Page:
4. Ustuwaanah Aisha (may Allah be pleased with her):
Pillars of Masjid-e-Nabwi: 4. Ustawaanah Aisha
The Prophet (ﷺ) used to say his prayers here and afterwards moved to the place at Ustuwaanah Hannanah. It is also called the Ustuwaanah Qu’rah. The reason for this is that Aisha (may Allah be pleased with her) reports that the Prophet (ﷺ) said: “In this masjid is one such spot that if people knew the true blessed nature thereof, they would flock towards it in such in a manner to pray there they would have to cast such lots (i.e. Qu’rah).”
People asked her to point out the exact spot which she refused to do. Later on, at the persistence of Abdullah bin Zubair (may Allah be pleased with him) she pointed to this spot. Hence it is called Ustuwaanah Aisha, because the Hadith is reported by her and the exact spot was shown by her. It is a fact that Abu Bakr and Umar (may Allah be pleased with him) very often used to pray here.
5. Ustuwaanah Ali (may Allah be pleased with him):
Pillars of Masjid-e-Nabwi: 5. Ustuwaanah Ali
Also known as Ustuwaanah Mah’ras or Hars. ‘Hars’ means to watch or protect. This used to be the place where some of the Sahaba (may Allah be pleased with them) used to sit when keeping watch or acting as gatekeepers. Ali (may Allah be pleased with him) used to be the one who mostly acted as such, for which it is often called Ustuwaanah Ali (may Allah be pleased with him). When the Prophet (ﷺ) entered the masjid from the door of Aisha’s (may Allah be pleased with her) room, he passed this spot.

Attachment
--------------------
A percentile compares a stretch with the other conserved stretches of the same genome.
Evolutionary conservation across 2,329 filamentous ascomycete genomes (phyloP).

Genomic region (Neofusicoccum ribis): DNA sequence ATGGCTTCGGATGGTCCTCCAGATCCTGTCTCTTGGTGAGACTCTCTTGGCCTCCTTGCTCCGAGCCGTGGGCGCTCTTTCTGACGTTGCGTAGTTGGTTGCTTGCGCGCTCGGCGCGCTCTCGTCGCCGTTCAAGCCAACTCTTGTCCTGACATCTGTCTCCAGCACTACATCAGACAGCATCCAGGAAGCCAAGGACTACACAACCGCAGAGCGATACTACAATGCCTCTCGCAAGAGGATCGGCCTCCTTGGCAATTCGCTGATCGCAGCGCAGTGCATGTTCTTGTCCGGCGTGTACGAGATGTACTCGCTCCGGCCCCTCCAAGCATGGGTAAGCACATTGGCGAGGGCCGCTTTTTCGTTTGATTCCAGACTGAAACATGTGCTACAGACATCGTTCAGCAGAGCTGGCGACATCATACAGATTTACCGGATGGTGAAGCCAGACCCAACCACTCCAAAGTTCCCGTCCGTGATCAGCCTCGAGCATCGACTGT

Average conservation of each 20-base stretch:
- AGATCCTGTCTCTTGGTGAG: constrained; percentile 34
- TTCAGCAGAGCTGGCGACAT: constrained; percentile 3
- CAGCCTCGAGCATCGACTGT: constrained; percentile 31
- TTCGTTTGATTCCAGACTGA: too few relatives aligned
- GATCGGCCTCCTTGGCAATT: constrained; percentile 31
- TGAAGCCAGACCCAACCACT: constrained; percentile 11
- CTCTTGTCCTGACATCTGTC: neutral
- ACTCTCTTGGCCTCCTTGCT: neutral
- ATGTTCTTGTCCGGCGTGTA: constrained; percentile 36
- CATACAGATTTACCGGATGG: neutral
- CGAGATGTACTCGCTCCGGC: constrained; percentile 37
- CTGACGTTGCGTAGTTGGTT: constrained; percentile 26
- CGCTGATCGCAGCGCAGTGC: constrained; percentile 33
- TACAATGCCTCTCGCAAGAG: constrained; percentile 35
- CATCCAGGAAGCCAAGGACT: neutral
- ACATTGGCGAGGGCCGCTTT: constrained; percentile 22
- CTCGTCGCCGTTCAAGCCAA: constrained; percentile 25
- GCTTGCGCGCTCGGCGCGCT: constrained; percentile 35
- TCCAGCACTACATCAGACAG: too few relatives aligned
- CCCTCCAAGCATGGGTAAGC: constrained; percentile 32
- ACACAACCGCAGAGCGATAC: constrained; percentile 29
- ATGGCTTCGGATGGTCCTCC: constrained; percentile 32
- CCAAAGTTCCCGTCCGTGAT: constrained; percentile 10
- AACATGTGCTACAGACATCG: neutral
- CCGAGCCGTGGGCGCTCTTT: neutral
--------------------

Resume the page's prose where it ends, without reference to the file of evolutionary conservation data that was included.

6. Ustuwaanah Wufood:
Pillars of Masjid-e-Nabwi: 6. Ustuwaanah Wufood
‘Wufood’ means delegations. Whenever deputations arrived to meet the Prophet (ﷺ) on behalf of their tribes, they were seated here and here he used to meet them, conversed with them and taught them Islam.
7. Ustuwaanah Jibraeel:
This was the usual place where Jibraeel (upon him be peace) used to enter to visit the Prophet (ﷺ). Today it cannot be seen as it lies inside the Sacred Chamber of the Prophet (ﷺ).
8. Ustuwaanah Tahajjud:
It is reported that this was the spot where late at night a carpet was spread for the Prophet (ﷺ) to perform tahajjud prayer, after all the people had left. It is currently covered by a bookcase but this historic photo shows what exists behind it:
Mehrab Tahajjud
And this is the small mehrab (prayer niche) that also exists inside the Rawdah Mubarak itself:
Mihrab of Tahajjud

References:  How to perform Ziyaarah – Shaykh Muhammad Saleem Dhorat, Ziyarah & Salawat – Fisabilillah Publications

Riadhul Jannah and mehrab

Riadhul Jannah in Masjid-e-Nabwi
The area between the Sacred Chamber and the Pulpit (Mimbar) is known as the Riadhul Jannah i.e. Garden of Paradise. It is presently distinguished by a green carpet and is also referred to as Rawdah.
  • Abu Hurairah (may Allah be pleased with him) narrated that the Prophet (ﷺ) said:
    “Between my house and my pulpit lays a garden from the gardens of Paradise, and my pulpit is upon my fountain (Al-Kauthar).” [Bukhari]